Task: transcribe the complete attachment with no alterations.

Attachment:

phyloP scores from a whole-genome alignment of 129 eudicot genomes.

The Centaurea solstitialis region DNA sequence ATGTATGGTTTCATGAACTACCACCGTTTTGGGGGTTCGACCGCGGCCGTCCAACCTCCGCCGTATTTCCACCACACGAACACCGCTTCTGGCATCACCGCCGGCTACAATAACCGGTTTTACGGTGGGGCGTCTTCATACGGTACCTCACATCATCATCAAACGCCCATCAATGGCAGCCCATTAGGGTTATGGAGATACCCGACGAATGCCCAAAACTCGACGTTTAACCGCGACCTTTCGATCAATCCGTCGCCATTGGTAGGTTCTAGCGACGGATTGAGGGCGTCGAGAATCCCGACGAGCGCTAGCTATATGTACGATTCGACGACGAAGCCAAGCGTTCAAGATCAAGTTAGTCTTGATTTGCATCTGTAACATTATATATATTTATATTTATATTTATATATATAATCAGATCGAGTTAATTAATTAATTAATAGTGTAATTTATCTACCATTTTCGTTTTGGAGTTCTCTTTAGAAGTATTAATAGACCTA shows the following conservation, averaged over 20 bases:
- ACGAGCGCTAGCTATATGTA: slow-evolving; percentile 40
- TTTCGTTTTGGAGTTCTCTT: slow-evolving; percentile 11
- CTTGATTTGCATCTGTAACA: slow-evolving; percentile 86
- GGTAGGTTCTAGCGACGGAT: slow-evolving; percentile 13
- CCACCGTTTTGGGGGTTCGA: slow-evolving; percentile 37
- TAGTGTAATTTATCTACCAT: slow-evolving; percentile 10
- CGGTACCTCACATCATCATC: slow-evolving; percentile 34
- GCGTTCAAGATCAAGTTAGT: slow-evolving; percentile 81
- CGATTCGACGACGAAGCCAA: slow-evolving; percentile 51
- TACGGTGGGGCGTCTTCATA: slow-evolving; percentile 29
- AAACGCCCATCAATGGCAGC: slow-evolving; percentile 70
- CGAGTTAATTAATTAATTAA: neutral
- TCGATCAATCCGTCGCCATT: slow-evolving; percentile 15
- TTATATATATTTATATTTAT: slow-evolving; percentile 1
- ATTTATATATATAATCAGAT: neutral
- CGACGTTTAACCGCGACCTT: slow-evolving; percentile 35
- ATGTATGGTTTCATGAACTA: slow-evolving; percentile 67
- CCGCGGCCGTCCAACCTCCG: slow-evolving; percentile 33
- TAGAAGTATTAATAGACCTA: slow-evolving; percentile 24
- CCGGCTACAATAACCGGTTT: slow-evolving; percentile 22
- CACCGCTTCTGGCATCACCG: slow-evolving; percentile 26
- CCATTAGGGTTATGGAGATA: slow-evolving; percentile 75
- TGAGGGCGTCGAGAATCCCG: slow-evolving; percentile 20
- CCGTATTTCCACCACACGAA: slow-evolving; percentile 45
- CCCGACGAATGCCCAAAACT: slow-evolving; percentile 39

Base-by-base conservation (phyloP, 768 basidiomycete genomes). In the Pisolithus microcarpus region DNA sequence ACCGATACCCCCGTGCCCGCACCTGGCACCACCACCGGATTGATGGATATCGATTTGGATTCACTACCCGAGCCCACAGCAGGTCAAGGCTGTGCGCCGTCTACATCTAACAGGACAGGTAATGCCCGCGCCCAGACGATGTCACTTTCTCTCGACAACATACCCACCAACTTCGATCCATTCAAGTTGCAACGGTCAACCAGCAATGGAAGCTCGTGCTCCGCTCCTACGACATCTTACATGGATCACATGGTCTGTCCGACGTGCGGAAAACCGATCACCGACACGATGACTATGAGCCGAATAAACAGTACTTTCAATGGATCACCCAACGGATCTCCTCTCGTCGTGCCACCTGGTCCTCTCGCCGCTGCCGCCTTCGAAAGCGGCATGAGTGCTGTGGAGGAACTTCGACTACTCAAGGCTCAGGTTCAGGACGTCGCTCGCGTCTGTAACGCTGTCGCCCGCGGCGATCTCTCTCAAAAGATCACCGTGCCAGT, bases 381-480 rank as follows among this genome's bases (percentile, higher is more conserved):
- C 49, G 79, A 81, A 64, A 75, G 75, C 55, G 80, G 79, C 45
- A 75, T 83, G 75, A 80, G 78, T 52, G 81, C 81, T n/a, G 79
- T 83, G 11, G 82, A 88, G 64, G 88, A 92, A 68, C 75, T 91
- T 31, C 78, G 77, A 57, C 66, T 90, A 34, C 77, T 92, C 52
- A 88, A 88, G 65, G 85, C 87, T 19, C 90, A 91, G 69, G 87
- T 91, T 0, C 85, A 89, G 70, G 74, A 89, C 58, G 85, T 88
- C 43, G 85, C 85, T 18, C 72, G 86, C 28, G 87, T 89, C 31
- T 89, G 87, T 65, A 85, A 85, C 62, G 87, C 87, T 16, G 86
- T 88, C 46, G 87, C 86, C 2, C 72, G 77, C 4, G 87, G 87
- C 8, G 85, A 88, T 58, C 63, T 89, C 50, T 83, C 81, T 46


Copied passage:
phyloP scores from a whole-genome alignment of 129 eudicot genomes.

The Centaurea solstitialis region DNA sequence ATGTATGGTTTCATGAACTACCACCGTTTTGGGGGTTCGACCGCGGCCGTCCAACCTCCGCCGTATTTCCACCACACGAACACCGCTTCTGGCATCACCGCCGGCTACAATAACCGGTTTTACGGTGGGGCGTCTTCATACGGTACCTCACATCATCATCAAACGCCCATCAATGGCAGCCCATTAGGGTTATGGAGATACCCGACGAATGCCCAAAACTCGACGTTTAACCGCGACCTTTCGATCAATCCGTCGCCATTGGTAGGTTCTAGCGACGGATTGAGGGCGTCGAGAATCCCGACGAGCGCTAGCTATATGTACGATTCGACGACGAAGCCAAGCGTTCAAGATCAAGTTAGTCTTGATTTGCATCTGTAACATTATATATATTTATATTTATATTTATATATATAATCAGATCGAGTTAATTAATTAATTAATAGTGTAATTTATCTACCATTTTCGTTTTGGAGTTCTCTTTAGAAGTATTAATAGACCTA shows the following conservation, averaged over 20 bases:
- ACGAGCGCTAGCTATATGTA: slow-evolving; percentile 40
- TTTCGTTTTGGAGTTCTCTT: slow-evolving; percentile 11
- CTTGATTTGCATCTGTAACA: slow-evolving; percentile 86
- GGTAGGTTCTAGCGACGGAT: slow-evolving; percentile 13
- CCACCGTTTTGGGGGTTCGA: slow-evolving; percentile 37
- TAGTGTAATTTATCTACCAT: slow-evolving; percentile 10
- CGGTACCTCACATCATCATC: slow-evolving; percentile 34
- GCGTTCAAGATCAAGTTAGT: slow-evolving; percentile 81
- CGATTCGACGACGAAGCCAA: slow-evolving; percentile 51
- TACGGTGGGGCGTCTTCATA: slow-evolving; percentile 29
- AAACGCCCATCAATGGCAGC: slow-evolving; percentile 70
- CGAGTTAATTAATTAATTAA: neutral
- TCGATCAATCCGTCGCCATT: slow-evolving; percentile 15
- TTATATATATTTATATTTAT: slow-evolving; percentile 1
- ATTTATATATATAATCAGAT: neutral
- CGACGTTTAACCGCGACCTT: slow-evolving; percentile 35
- ATGTATGGTTTCATGAACTA: slow-evolving; percentile 67
- CCGCGGCCGTCCAACCTCCG: slow-evolving; percentile 33
- TAGAAGTATTAATAGACCTA: slow-evolving; percentile 24
- CCGGCTACAATAACCGGTTT: slow-evolving; percentile 22
- CACCGCTTCTGGCATCACCG: slow-evolving; percentile 26
- CCATTAGGGTTATGGAGATA: slow-evolving; percentile 75
- TGAGGGCGTCGAGAATCCCG: slow-evolving; percentile 20
- CCGTATTTCCACCACACGAA: slow-evolving; percentile 45
- CCCGACGAATGCCCAAAACT: slow-evolving; percentile 39

Base-by-base conservation (phyloP, 768 basidiomycete genomes). In the Pisolithus microcarpus region DNA sequence ACCGATACCCCCGTGCCCGCACCTGGCACCACCACCGGATTGATGGATATCGATTTGGATTCACTACCCGAGCCCACAGCAGGTCAAGGCTGTGCGCCGTCTACATCTAACAGGACAGGTAATGCCCGCGCCCAGACGATGTCACTTTCTCTCGACAACATACCCACCAACTTCGATCCATTCAAGTTGCAACGGTCAACCAGCAATGGAAGCTCGTGCTCCGCTCCTACGACATCTTACATGGATCACATGGTCTGTCCGACGTGCGGAAAACCGATCACCGACACGATGACTATGAGCCGAATAAACAGTACTTTCAATGGATCACCCAACGGATCTCCTCTCGTCGTGCCACCTGGTCCTCTCGCCGCTGCCGCCTTCGAAAGCGGCATGAGTGCTGTGGAGGAACTTCGACTACTCAAGGCTCAGGTTCAGGACGTCGCTCGCGTCTGTAACGCTGTCGCCCGCGGCGATCTCTCTCAAAAGATCACCGTGCCAGT, bases 381-480 rank as follows among this genome's bases (percentile, higher is more conserved):
- C 49, G 79, A 81, A 64, A 75, G 75, C 55, G 80, G 79, C 45
- A 75, T 83, G 75, A 80, G 78, T 52, G 81, C 81, T n/a, G 79
- T 83, G 11, G 82, A 88, G 64, G 88, A 92, A 68, C 75, T 91
- T 31, C 78, G 77, A 57, C 66, T 90, A 34, C 77, T 92, C 52
- A 88, A 88, G 65, G 85, C 87, T 19, C 90, A 91, G 69, G 87
- T 91, T 0, C 85, A 89, G 70, G 74, A 89, C 58, G 85, T 88
- C 43, G 85, C 85, T 18, C 72, G 86, C 28, G 87, T 89, C 31
- T 89, G 87, T 65, A 85, A 85, C 62, G 87, C 87, T 16, G 86
- T 88, C 46, G 87, C 86, C 2, C 72, G 77, C 4, G 87, G 87
- C 8, G 85, A 88, T 58, C 63, T 89, C 50, T 83, C 81, T 46